The Corporate Law Group

B Corporation Etsy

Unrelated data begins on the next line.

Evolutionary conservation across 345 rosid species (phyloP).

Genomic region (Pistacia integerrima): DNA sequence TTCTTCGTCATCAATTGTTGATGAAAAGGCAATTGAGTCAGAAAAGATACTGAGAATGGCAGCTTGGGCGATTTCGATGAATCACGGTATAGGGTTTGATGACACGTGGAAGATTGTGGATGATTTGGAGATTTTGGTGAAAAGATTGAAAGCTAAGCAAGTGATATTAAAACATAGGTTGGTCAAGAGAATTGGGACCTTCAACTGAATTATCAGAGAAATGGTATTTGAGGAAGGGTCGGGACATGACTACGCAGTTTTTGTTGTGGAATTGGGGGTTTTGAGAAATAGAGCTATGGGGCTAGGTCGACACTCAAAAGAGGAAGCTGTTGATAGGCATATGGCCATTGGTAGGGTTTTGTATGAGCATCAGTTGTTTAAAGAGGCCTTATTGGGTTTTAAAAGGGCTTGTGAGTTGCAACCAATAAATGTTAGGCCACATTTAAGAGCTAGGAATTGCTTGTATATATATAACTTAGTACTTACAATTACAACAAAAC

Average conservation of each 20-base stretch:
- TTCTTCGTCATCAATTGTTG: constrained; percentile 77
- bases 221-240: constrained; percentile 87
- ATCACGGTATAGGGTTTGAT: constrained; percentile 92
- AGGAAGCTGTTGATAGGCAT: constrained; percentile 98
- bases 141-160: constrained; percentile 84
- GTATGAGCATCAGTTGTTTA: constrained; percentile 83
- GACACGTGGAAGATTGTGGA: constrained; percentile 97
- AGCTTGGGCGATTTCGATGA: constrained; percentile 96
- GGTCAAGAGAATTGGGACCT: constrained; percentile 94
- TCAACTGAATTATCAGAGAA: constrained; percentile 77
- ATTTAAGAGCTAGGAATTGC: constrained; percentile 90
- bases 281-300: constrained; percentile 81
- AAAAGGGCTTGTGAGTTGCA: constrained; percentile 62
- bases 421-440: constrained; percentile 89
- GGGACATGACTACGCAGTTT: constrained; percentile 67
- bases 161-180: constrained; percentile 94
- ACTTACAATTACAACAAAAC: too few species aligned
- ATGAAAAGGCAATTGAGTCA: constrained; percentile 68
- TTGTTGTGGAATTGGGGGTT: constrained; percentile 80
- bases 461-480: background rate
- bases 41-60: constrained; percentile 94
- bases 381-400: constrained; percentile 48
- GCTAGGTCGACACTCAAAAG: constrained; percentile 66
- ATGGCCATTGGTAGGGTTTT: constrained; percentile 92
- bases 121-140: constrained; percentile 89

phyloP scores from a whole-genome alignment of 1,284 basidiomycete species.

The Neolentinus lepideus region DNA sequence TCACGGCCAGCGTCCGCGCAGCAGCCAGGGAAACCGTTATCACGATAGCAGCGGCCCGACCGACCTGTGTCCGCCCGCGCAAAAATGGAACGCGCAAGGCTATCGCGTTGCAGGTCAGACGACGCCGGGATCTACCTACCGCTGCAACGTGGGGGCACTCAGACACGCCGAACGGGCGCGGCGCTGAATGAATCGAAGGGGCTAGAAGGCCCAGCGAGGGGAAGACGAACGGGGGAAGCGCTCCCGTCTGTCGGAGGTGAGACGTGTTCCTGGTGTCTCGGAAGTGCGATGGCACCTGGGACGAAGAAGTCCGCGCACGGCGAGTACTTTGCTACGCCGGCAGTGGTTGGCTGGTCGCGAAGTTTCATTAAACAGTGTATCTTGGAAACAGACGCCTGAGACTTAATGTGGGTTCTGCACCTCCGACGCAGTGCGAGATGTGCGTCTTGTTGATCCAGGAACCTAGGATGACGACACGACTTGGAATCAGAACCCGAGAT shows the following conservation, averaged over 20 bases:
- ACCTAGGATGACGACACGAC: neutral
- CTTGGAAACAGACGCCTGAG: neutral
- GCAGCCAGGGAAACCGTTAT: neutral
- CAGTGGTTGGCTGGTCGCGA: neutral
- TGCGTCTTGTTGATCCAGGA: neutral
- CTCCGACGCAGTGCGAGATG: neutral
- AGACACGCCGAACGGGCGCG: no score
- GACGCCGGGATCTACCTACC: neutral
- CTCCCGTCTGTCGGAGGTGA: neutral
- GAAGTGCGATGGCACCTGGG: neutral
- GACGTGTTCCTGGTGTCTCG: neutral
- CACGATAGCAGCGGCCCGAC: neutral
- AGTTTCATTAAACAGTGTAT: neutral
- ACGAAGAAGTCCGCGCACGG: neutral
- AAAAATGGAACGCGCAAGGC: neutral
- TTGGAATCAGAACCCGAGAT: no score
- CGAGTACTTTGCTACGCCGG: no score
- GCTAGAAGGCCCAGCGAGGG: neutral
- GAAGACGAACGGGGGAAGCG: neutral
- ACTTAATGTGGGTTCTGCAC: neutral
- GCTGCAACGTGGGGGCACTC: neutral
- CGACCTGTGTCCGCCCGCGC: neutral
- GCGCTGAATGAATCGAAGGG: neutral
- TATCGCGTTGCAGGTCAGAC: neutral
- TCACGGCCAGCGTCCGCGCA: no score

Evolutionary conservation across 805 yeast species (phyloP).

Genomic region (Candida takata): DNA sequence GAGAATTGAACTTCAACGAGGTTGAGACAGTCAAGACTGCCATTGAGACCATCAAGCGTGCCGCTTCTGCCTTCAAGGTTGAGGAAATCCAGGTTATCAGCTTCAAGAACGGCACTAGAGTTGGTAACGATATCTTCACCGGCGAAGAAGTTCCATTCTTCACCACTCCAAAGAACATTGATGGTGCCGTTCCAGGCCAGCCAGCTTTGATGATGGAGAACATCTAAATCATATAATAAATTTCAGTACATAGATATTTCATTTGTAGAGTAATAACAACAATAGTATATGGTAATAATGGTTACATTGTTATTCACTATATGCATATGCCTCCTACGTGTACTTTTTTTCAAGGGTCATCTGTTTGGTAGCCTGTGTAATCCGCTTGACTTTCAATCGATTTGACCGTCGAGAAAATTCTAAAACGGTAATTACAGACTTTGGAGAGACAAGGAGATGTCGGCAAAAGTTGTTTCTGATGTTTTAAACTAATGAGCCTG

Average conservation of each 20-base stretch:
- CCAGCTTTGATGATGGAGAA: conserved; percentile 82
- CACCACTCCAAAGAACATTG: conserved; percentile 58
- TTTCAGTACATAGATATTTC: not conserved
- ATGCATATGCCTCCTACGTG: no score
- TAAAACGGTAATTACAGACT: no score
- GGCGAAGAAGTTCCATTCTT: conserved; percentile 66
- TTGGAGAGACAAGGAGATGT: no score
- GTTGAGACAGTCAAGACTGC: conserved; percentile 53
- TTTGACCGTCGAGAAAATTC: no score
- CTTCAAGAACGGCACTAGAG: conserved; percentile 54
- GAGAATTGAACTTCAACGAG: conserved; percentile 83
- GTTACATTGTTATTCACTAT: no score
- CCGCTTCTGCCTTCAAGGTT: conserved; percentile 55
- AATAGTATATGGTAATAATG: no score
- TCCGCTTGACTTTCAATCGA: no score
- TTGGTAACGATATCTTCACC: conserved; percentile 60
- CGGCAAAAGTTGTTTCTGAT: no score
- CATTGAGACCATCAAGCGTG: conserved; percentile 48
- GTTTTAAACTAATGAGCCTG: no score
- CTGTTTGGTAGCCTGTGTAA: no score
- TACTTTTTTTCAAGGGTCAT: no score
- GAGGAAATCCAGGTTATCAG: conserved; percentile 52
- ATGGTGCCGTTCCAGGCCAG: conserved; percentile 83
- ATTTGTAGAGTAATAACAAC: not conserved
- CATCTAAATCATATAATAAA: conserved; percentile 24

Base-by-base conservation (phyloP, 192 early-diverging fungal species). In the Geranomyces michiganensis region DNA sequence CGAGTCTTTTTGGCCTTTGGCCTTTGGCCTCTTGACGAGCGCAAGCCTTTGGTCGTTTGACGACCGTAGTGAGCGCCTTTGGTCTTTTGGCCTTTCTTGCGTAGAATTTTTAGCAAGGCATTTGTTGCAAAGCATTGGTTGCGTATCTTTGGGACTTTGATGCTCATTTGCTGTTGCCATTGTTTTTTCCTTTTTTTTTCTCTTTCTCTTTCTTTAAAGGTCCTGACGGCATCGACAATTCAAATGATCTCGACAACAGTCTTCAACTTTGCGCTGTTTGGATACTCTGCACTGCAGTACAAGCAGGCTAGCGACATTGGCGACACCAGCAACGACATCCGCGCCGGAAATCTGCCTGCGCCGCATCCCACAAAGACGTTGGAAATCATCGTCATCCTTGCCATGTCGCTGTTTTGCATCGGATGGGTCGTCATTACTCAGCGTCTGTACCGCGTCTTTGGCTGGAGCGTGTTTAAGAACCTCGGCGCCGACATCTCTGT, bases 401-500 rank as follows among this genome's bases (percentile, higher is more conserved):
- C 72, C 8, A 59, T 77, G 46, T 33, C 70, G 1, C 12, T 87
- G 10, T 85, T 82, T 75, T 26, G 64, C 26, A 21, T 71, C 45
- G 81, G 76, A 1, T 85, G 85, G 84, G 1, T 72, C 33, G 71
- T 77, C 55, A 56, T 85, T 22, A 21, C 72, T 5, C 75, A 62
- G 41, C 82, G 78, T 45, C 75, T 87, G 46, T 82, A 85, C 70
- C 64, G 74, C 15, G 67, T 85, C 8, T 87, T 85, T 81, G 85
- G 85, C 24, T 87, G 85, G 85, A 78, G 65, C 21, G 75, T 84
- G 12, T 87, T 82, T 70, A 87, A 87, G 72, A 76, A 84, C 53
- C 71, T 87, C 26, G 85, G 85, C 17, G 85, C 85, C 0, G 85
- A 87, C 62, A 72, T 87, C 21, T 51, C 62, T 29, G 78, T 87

EtsyEtsy is going public. Etsy helps people sell handmade goods across the globe. It is a so-called B Corporation, a corporation that may legally consider things other than profit. As with many things, B corporations elevate style over substance, but their goals are good. Corporations have always been able to consider things other than profit; satisfied customers, a happy workforce, satisfied vendors, a great climate and economy and good health for all. As Buzz friend Carl Gronberg has said, businesses are no more created to make a profit than people are created to breathe. It’s necessary but it’s not your purpose. Etsy is certified by a group called B Lab. Their prospectus says that B lab is, “An independent nonprofit organization, [that certifies companies] as meeting rigorous standards of social and environmental performance, accountability and transparency. B Lab sets the standards for Certified B Corporation certification and may change those standards over time.” On a score of 80 to 200, Etsy scored 105, lower than Patagonia’s 116 but higher than Ben and Jerry’s 101. Etsy’s prospectus also says that, “If you want to understand Etsy, you’ll have to understand our values,” and goes on to spell out those values as (i) We are a mindful, transparent and humane business, (ii) We plan and build for the long term, (iii) We value craftsmanship in all we make, (iv) We believe fun should be part of everything we do, and (v) We keep it real, always. Good goals for any business. Etsy has done well while doing good, selling $74 million in 2012, $125 million in 2013, and $195 million in 2014. Good growth. Though Etsy’s S-1 makes clear that its use of B Corporation is not a reference to a legal form, there is now actually a form of legal entity in California and many other states called B Corporations. Like Whole Foods, Etsy is run by people who care about their image. Whether legally differentiated B Corporations are a gimmick or not; there’s nothing wrong with that.